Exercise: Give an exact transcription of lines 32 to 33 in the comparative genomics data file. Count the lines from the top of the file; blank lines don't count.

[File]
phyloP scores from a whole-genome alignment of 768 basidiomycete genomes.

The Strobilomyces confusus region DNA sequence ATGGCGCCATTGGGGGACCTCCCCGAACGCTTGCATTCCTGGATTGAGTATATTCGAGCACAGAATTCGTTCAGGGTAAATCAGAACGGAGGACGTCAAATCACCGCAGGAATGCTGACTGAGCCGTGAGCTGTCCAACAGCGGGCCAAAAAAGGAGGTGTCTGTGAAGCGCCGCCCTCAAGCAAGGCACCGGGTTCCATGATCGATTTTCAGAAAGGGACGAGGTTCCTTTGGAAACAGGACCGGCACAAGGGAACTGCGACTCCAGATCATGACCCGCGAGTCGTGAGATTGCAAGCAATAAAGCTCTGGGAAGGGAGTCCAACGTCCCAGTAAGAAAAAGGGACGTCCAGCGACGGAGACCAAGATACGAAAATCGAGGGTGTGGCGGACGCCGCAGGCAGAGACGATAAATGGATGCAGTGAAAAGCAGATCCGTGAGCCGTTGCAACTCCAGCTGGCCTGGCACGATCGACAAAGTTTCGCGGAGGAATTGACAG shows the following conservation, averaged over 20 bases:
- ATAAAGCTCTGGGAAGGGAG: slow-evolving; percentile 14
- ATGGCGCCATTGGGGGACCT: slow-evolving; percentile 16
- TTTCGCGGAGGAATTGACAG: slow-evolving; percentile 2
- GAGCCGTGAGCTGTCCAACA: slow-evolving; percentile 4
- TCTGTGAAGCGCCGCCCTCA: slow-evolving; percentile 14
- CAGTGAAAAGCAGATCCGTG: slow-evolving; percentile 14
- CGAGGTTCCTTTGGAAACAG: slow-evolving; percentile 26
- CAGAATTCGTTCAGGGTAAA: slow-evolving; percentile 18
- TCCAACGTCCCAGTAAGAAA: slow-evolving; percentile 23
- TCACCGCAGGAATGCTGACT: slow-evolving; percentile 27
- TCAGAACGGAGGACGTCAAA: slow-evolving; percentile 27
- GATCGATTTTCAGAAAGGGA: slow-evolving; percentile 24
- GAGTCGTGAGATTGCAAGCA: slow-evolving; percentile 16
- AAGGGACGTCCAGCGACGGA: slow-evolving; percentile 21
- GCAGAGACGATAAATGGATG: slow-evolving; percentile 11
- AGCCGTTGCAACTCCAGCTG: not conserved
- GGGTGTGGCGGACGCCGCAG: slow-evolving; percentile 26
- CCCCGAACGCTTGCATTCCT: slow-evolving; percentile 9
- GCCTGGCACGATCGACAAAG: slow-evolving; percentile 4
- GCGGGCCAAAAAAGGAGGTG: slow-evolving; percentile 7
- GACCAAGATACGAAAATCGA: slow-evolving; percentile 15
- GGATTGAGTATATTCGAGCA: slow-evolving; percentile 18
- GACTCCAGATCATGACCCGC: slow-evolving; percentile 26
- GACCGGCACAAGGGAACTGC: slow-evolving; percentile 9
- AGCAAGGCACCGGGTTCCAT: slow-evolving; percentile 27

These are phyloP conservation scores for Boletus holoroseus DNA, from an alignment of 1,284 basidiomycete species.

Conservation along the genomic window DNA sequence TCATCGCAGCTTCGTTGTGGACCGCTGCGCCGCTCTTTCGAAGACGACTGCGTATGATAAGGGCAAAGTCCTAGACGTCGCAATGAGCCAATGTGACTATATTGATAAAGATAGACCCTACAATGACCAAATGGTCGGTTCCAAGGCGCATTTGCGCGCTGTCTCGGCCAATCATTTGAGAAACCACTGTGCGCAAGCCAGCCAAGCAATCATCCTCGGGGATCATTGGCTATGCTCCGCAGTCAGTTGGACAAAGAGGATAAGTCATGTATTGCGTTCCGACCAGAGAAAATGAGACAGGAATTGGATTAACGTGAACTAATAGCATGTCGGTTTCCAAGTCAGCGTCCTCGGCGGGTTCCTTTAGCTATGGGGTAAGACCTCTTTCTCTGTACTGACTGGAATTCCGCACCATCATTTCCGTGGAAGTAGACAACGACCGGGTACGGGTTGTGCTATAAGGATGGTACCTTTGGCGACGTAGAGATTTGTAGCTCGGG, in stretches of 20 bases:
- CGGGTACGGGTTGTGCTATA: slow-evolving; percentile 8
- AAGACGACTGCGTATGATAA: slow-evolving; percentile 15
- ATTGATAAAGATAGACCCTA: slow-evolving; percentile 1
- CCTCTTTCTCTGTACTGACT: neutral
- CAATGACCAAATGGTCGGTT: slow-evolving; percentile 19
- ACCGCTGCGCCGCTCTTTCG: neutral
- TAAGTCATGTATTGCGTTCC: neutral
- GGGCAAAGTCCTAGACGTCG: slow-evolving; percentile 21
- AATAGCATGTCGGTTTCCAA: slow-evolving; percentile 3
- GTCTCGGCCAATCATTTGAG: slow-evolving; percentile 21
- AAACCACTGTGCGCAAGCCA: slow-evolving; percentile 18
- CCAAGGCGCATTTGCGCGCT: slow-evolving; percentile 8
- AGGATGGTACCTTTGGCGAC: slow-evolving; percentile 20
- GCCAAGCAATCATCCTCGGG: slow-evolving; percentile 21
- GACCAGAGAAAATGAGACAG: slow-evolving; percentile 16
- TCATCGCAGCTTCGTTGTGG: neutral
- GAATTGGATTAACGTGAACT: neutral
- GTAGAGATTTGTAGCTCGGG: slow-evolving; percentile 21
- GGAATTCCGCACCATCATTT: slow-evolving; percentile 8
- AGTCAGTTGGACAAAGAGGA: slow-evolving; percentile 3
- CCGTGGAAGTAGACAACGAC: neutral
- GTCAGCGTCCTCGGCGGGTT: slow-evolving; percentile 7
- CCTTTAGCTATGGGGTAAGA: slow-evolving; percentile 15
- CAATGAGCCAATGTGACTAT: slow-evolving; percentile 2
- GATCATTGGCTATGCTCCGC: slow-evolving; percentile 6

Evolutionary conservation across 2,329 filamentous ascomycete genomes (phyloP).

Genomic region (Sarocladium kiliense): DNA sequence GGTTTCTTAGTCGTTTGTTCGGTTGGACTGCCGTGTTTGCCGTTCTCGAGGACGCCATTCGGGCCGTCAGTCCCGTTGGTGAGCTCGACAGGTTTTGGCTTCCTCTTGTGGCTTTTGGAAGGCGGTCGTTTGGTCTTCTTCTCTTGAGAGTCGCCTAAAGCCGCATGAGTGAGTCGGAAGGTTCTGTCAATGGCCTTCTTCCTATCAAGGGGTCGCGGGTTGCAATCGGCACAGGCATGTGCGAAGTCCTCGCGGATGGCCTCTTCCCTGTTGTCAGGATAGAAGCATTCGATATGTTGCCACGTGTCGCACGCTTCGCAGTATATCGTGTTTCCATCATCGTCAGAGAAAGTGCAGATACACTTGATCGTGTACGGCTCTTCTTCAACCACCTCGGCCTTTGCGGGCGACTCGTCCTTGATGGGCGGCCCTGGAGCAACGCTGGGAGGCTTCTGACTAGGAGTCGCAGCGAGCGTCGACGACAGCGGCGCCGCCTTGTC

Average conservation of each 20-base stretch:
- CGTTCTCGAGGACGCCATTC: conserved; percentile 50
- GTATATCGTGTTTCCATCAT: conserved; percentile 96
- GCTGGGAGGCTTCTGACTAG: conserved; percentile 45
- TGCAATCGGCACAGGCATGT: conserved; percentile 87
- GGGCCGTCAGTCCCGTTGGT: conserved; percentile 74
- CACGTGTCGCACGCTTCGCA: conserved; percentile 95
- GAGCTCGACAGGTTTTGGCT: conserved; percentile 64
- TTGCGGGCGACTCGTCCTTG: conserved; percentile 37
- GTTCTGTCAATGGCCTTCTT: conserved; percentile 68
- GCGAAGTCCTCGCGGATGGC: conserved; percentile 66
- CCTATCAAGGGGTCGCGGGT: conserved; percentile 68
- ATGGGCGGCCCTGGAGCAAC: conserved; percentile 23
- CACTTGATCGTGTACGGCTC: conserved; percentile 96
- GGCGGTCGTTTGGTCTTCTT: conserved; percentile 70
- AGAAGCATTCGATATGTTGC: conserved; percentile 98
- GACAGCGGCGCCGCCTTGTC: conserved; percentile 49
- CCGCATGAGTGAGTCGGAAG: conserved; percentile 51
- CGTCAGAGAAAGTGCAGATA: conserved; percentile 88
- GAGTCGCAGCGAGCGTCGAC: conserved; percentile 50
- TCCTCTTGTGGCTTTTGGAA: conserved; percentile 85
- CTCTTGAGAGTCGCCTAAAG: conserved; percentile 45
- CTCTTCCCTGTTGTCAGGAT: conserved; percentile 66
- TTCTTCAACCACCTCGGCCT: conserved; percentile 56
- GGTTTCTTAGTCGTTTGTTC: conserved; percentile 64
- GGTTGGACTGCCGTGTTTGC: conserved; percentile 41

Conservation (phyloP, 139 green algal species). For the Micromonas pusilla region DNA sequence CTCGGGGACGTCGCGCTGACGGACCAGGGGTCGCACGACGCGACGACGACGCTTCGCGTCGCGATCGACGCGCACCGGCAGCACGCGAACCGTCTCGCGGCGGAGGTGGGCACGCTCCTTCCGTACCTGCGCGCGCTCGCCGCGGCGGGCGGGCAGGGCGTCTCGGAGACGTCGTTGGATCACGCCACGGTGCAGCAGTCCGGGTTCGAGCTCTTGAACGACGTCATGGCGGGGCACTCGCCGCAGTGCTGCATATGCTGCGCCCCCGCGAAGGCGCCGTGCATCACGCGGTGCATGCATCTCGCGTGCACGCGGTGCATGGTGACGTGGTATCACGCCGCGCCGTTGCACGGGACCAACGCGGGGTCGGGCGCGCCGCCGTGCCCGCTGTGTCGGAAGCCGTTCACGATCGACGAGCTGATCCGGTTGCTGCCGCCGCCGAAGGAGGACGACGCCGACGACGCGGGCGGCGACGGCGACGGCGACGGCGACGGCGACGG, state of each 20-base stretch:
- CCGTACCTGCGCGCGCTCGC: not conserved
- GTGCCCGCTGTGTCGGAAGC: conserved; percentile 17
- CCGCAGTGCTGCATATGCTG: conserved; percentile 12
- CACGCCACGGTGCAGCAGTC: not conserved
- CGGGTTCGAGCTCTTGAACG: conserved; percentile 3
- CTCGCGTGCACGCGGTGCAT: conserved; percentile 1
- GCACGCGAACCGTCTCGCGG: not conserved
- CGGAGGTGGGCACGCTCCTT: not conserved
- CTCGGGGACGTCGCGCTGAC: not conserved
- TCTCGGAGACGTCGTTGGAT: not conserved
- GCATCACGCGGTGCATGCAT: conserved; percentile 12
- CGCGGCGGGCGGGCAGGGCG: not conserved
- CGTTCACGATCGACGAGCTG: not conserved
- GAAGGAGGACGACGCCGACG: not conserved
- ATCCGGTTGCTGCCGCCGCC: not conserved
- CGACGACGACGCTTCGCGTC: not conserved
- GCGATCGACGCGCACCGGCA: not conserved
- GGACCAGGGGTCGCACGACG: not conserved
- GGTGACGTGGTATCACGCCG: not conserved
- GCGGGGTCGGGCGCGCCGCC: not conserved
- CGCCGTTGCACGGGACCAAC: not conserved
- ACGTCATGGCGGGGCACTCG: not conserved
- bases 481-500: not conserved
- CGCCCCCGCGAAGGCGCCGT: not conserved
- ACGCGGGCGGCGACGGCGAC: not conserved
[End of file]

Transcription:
- ATTGATAAAGATAGACCCTA: slow-evolving; percentile 1
- CCTCTTTCTCTGTACTGACT: neutral